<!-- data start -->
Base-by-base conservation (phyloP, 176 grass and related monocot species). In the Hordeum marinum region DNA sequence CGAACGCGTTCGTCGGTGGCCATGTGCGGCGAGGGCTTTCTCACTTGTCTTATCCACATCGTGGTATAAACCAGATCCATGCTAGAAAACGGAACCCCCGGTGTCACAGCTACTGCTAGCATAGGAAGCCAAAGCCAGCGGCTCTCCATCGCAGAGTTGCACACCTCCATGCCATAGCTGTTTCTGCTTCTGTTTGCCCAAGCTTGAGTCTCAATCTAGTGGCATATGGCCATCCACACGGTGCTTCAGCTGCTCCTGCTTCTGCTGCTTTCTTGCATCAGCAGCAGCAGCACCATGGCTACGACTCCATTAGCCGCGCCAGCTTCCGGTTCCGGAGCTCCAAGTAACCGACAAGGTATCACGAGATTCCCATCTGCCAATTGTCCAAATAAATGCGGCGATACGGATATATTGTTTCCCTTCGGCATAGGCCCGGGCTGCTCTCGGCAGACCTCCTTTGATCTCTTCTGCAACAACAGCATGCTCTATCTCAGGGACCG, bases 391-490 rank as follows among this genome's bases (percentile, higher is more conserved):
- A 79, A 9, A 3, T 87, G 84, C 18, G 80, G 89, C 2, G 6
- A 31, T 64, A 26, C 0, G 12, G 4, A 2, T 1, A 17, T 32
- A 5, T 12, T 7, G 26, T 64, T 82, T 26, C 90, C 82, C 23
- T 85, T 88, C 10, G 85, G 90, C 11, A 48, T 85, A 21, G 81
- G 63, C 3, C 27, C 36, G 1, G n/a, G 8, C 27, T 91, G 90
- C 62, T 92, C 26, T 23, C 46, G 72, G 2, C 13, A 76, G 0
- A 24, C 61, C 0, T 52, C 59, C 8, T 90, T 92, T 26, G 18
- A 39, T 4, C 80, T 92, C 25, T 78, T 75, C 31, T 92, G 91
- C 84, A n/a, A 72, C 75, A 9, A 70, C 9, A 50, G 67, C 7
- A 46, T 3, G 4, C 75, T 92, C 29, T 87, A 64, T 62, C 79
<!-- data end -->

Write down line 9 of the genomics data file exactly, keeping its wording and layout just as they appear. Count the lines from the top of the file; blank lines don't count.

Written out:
- A 39, T 4, C 80, T 92, C 25, T 78, T 75, C 31, T 92, G 91